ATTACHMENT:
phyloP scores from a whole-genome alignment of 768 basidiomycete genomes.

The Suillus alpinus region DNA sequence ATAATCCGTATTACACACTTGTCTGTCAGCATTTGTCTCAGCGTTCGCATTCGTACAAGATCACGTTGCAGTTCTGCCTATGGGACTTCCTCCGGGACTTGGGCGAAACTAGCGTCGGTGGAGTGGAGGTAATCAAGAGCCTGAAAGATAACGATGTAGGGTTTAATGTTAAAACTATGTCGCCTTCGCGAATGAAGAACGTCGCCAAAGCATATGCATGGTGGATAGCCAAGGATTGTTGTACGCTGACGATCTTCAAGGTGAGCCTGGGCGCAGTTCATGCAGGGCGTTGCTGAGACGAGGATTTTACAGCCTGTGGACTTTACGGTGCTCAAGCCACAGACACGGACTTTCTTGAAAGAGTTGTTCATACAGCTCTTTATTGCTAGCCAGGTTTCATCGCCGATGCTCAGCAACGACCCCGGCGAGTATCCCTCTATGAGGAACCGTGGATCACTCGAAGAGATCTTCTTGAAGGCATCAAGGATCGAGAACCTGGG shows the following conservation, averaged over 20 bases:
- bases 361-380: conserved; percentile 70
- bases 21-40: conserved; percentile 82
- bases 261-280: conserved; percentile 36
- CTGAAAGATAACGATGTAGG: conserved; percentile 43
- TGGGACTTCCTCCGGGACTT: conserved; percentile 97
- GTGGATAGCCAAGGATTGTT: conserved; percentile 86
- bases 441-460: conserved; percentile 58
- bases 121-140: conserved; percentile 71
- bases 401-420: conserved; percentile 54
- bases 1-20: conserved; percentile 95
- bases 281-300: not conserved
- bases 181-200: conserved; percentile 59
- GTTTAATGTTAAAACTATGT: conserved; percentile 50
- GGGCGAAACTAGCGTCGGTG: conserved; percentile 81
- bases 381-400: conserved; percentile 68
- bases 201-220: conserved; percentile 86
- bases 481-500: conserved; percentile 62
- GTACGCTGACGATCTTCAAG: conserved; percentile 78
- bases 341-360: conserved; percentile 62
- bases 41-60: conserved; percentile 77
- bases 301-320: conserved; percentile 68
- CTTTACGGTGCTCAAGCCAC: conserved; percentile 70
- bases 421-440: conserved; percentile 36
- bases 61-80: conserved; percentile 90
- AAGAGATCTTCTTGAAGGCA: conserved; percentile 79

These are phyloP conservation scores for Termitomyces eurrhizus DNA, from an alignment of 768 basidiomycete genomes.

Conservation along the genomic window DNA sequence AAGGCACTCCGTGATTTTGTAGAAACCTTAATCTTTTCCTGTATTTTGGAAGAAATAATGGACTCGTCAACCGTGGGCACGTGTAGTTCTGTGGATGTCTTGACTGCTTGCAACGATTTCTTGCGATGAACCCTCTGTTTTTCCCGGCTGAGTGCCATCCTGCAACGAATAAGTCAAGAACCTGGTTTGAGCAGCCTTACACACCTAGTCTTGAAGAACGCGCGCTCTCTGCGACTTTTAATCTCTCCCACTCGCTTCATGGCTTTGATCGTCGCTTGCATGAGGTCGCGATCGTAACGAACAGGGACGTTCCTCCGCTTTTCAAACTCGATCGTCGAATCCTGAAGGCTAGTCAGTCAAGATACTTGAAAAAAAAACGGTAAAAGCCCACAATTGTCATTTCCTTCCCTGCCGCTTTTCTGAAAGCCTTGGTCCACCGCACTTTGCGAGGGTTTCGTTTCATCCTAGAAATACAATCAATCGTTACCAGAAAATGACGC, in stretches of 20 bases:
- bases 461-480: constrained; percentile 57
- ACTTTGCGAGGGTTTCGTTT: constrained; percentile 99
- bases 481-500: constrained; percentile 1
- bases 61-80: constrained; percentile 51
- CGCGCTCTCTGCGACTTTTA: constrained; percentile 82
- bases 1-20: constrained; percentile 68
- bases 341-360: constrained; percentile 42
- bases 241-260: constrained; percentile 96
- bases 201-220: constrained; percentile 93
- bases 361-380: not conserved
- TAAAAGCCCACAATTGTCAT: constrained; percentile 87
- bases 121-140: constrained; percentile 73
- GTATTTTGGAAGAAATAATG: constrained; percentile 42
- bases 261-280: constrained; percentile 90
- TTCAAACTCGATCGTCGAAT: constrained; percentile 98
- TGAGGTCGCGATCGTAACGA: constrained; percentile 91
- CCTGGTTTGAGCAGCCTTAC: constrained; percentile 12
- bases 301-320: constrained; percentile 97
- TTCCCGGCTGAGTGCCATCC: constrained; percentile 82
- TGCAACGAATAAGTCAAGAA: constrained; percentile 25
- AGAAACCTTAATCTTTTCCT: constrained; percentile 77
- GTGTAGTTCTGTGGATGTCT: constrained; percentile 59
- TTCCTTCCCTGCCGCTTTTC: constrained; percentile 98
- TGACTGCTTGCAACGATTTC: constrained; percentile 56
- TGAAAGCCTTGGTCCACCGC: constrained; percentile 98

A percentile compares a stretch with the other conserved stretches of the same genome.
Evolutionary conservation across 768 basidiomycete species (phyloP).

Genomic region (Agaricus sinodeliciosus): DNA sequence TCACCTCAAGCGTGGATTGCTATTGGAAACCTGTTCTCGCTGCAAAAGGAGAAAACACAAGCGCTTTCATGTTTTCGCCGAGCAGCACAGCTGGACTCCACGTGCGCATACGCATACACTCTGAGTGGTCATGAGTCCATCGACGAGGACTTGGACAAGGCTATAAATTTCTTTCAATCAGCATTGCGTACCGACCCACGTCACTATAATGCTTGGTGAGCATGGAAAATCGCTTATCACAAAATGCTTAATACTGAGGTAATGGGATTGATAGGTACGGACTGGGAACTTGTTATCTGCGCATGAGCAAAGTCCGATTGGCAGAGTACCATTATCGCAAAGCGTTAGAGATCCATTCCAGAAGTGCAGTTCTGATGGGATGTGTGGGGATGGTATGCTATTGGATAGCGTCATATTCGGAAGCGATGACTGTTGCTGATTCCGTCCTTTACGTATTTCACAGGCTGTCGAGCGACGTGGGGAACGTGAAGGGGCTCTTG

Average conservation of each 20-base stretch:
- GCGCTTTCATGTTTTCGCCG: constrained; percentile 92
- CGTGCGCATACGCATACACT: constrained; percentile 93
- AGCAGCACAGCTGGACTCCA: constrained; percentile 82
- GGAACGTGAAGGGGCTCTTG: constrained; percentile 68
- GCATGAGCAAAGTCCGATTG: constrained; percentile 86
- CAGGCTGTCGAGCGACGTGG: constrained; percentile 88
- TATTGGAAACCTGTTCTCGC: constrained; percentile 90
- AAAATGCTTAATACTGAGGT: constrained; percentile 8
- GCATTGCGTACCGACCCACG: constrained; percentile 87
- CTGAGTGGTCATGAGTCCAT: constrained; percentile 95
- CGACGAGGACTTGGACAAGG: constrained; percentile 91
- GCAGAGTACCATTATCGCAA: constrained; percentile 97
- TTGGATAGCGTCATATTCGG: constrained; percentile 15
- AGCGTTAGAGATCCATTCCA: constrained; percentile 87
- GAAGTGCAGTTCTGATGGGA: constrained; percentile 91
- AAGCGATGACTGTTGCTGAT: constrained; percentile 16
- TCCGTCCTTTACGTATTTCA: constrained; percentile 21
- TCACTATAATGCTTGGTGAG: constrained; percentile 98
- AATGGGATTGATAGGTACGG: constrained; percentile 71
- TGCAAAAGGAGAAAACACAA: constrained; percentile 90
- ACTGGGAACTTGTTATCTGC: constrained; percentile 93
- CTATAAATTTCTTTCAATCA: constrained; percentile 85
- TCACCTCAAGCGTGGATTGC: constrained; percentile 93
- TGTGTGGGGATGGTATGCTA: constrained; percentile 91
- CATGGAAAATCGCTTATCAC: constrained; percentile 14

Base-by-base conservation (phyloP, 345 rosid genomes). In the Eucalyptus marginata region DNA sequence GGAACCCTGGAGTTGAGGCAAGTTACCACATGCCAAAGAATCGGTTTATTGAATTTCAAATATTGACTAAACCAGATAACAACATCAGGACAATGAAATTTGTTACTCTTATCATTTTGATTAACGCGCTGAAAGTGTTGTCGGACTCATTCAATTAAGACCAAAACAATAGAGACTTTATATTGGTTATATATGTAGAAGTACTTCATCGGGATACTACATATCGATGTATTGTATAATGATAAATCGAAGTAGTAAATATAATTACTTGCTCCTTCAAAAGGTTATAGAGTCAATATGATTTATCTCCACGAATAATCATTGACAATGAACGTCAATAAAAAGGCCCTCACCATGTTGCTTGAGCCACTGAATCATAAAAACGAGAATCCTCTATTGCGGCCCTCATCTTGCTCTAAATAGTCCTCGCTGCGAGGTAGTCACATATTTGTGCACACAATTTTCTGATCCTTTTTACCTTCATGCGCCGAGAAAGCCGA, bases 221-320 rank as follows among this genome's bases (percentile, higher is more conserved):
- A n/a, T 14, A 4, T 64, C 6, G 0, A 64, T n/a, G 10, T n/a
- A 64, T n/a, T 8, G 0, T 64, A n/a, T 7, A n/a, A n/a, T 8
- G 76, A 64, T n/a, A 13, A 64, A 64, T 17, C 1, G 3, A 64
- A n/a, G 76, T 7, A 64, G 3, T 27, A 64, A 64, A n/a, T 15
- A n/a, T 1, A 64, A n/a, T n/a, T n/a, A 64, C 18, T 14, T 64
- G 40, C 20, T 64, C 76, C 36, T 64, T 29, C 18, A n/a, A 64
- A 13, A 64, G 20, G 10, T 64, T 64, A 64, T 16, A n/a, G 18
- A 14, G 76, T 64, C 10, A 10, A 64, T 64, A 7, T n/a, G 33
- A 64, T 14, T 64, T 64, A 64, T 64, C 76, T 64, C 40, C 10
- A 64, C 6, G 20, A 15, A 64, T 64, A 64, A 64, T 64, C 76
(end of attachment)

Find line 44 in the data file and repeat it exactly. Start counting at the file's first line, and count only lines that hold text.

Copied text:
- TTCAAACTCGATCGTCGAAT: constrained; percentile 98